What sort of police sting operation costs £25m and sees the defendants walk free? Well, a Scotland Yard operation that a Judge labelled “massively illegal”. The case took five years. The result? Zip. Oh, yeah. Plus that £25m.

An undercover police operation in which a bogus company set up by Scotland Yard laundered £15m of suspected drugs money was declared “massively illegal” by a judge yesterday who described it as a “state-created crime”.

Ten defendants accused of money-laundering offences were freed after a five-year court case that has cost the taxpayer an estimated £25m. The case against two men, including a lawyer from Gibraltar, amounted to entrapment, the court decided.

Scotland Yard defended its operation, and said yesterday’s ruling ­ which followed 418 days of court hearings ­ was a blow to future undercover operations. It said the sting, codenamed Operation Cotton, had already helped convict 21 people for drug offences involving a total of 4,000kg of cannabis and 100kg of cocaine.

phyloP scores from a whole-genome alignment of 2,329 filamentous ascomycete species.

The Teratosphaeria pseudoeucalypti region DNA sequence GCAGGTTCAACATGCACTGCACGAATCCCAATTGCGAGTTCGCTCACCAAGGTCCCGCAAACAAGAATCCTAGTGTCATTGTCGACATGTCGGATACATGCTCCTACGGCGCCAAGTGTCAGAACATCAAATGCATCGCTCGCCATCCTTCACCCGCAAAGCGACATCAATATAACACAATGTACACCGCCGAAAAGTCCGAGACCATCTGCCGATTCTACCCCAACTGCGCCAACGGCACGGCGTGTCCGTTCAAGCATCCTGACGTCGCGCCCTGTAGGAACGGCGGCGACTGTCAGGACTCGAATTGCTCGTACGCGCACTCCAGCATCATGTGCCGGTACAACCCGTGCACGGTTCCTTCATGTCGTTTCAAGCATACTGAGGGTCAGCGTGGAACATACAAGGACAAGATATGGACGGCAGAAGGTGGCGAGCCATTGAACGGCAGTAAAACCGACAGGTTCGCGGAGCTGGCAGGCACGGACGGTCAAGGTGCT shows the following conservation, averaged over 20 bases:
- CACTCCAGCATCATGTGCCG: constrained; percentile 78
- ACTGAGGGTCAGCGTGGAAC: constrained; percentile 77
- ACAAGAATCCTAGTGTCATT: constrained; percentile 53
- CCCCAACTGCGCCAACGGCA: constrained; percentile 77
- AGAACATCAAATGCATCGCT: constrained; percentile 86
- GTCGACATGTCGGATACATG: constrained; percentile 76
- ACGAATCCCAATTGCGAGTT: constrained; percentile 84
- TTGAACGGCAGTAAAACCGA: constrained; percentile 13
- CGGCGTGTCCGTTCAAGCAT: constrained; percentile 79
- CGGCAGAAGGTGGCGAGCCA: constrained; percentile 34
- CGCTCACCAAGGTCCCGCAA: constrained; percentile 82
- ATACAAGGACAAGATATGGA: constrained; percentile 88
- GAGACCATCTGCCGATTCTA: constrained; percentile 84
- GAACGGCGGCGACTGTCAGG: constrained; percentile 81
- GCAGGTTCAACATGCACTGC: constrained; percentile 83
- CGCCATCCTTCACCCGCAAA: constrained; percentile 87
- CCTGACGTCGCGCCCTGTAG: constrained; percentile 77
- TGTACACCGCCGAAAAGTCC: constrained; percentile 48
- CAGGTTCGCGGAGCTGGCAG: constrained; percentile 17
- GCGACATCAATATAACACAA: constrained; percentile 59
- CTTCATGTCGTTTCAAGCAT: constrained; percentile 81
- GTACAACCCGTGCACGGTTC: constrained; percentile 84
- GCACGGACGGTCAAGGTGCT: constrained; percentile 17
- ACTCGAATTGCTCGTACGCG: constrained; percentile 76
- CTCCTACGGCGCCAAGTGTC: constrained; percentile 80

The operation began 14 years ago and ran over a 10-year period. It was aimed at alleged drug barons using Gibraltar and other routes to launder their profits. The principal target of the operation was offered a 5 per cent fee for all the money he put through the fake firm. Once “cleaned”, the cash was handed back to the suspected traffickers to allow police to continue gathering evidence.

A financial company, set up with Scotland Yard’s approval, came complete with bogus records filed by accountants who were granted immunity from prosecution. The firm had four staff based at offices in London, and false accounts lodged with Companies House.

The result was a “honeypot” designed to trap as many people as possible.

But Judge Bathurst-Norman, sitting at Southwark Crown Court in London, said: “Laundering money in such large quantities back to suspect criminals will raise question marks in any right-thinking member of the public.”

During his three-day judgment, the judge strongly condemned both the investigation and the way in which the case was subsequently handled. He said the criticism of the police was due to their “incompetence” and “cavalier” approach to the law ­ rather than a question of “bad faith”.

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